Bristol City Council awards long-term contract for in-house waste services
Bristol City Council has awarded a long-term integrated waste contract to the council-owned Bristol Waste Company (BWC), which will provide collection and disposal services to the city over the next 10 year
Under previous contracts, waste collection and disposal have been dealt with separately but as part of the new agreement BWC will be responsible for all aspects of collection and disposal in Bristol.
BWC, a Bristol City Council (BCC)-owned company, took over waste services as a temporary measure as of 1 August, following the council’s decision to move to an in-house method of waste collection and end its contract with Kier.
The BCC cabinet made the decision to award BWC a long-term contract on 11 August, after finding that it was the best option for providing affordability and ‘more direct control’ over services.
Responsibility for BWC
As the new contract integrates both collection and disposal services, BWC will be responsible for providing a range of services ‘from beginning to end’ under the new agreement such as:
· waste collection, street cleansing and winter maintenance;
· communication, education and customer engagement;
· the council’s household waste and recycling centres (HWRCs);
· waste treatment and disposal;
· the sale of recyclable material; and
· waste and recycling collection from council premises.
BWC will also endeavour to improve recycling rates and neighbourhoods by working with local communities and is required to submit an annual business plan. It will also provide funding to manage the soon to be built HWRC in Hartcliffe, the third to be housed in Bristol.
The company’s performance will be monitored against a set of council-defined measures. The council will also work with BWC to ensure prosecutions are successful where necessary.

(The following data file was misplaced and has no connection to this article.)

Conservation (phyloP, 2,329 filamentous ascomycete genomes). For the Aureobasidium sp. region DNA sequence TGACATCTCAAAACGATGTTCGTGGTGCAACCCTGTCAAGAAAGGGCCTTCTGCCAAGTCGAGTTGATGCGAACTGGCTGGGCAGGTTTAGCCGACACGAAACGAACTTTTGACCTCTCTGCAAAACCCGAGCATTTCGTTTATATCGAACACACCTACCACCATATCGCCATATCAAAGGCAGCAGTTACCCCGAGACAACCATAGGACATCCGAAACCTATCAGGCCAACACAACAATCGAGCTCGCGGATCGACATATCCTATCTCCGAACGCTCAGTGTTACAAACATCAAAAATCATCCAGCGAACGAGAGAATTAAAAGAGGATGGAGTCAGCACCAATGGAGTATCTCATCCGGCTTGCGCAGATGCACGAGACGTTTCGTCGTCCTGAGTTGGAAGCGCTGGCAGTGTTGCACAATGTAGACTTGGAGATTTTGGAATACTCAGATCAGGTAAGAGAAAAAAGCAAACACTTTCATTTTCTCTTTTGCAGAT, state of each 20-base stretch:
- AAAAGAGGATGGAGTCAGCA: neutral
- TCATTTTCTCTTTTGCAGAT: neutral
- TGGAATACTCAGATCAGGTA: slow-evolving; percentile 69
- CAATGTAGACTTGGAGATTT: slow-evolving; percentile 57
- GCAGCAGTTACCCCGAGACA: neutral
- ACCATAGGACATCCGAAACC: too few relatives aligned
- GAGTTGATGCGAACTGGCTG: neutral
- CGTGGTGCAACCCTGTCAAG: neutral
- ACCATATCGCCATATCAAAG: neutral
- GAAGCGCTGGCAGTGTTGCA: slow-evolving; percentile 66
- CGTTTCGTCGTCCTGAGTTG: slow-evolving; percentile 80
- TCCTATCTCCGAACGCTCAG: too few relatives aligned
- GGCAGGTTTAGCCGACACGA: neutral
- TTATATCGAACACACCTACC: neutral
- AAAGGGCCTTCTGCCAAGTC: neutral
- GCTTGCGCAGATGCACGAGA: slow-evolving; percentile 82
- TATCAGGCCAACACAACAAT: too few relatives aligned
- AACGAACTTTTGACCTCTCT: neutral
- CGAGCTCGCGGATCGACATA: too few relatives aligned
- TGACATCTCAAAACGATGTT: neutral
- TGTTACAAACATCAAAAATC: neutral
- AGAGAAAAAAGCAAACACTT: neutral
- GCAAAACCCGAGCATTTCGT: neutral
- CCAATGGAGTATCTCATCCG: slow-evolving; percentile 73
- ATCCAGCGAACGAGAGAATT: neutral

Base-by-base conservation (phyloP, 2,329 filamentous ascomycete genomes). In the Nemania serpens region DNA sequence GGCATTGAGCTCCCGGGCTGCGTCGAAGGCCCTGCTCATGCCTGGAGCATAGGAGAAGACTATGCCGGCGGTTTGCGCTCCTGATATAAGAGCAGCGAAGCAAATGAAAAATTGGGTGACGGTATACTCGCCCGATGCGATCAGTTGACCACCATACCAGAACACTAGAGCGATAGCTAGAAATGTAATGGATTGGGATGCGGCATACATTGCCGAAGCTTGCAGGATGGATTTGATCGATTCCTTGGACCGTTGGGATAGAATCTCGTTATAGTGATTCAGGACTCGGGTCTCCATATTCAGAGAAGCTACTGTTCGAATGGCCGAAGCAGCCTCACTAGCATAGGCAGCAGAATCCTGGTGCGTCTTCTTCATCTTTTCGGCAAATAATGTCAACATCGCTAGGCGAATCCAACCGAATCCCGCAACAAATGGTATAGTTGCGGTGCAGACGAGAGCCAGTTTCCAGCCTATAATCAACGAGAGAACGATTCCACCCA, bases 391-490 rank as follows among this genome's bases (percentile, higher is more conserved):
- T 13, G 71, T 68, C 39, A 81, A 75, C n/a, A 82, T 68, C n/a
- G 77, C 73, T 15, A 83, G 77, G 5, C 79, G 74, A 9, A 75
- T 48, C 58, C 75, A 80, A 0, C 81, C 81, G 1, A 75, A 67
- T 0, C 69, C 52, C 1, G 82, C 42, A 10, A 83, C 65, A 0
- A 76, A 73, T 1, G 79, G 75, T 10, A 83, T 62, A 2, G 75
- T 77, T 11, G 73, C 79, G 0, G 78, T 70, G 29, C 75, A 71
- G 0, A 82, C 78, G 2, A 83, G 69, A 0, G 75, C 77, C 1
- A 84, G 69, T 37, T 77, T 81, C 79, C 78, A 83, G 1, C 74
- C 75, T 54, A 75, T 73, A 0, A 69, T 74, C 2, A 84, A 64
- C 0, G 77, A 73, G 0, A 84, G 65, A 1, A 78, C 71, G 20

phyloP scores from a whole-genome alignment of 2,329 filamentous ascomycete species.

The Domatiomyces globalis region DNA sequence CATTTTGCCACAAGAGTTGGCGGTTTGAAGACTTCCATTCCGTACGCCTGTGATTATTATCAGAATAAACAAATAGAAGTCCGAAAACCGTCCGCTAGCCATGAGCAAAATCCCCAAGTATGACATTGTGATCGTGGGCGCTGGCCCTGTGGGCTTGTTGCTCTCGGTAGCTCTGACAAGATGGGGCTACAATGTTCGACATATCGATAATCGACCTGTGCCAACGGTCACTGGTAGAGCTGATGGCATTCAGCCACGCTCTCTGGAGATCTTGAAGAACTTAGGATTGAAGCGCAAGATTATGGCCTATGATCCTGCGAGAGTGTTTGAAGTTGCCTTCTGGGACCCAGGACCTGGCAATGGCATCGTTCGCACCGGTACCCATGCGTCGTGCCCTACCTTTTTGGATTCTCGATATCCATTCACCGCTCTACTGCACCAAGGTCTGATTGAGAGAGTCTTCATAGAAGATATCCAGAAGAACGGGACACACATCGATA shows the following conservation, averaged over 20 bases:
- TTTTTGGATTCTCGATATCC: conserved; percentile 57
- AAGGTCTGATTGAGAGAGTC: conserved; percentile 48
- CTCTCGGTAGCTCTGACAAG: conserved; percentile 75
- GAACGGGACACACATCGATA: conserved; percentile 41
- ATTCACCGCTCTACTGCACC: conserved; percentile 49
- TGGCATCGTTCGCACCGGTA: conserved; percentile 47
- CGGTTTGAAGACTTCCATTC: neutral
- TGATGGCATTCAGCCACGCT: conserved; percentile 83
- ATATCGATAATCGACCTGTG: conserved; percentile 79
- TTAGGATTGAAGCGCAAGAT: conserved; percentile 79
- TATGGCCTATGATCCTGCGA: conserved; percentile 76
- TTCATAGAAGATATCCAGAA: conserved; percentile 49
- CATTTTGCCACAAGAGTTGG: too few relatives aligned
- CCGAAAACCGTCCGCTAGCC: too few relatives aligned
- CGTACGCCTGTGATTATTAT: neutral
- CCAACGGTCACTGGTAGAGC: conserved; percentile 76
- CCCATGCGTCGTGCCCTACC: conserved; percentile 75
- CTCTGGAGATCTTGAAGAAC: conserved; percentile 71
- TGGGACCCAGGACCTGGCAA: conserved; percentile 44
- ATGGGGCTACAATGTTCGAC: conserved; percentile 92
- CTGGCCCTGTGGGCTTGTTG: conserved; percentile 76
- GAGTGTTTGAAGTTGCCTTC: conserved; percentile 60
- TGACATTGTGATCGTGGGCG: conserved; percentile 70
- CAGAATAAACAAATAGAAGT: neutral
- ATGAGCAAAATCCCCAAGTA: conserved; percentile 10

BWC “committed to cleaner streets”
Marvin Rees, Mayor of Bristol, said: “One of my key promises to the city has been to launch a Clean Streets Campaign. We need a city-wide strategy to tackling problems with littering and fly tipping, and to increase recycling rates. We must work closely with community organisations and schools to promote behaviour change.
“We have been given a real opportunity to make a difference to Bristol’s streets, and after considering all the facts, we believe that Bristol Waste Company offer us the best chance to achieve our ambitious goals for the city.
“There is a lot of work to be done, but we hope that a 10-year contract will allow us the stability to make serious progress towards tidying up our streets.”
Tracey Morgan, Managing Director of BWC, commented: “The whole team at Bristol Waste [Company] is delighted to have been awarded this contract. We look forward to working in partnership with communities across the city to increase recycling, reduce waste and keep our streets free from litter.
“Our aim is for Bristol to be a cleaner city which is happier and healthier for all those who live, work and study here – and, of course, our many visitors. We are committed to cleaner streets and helping to build a greater a sense of pride in the city.”
LAs taking matters into their own hands
A number of other local authorities have also taken the decision to move waste services in house over the past year as they seek to drive down costs.
Last September, Middlesbrough Council moved to end its contract with Biffa early and integrate recycling services into its existing in-house refuse collection services.
As well as Bristol, Liverpool, Newcastle-under-Lyme and Hounslow have also announced plans or completed moves to take control of council waste services, although it was announced that Hounslow’s plans are ‘in jeopardy’ due to funding problems.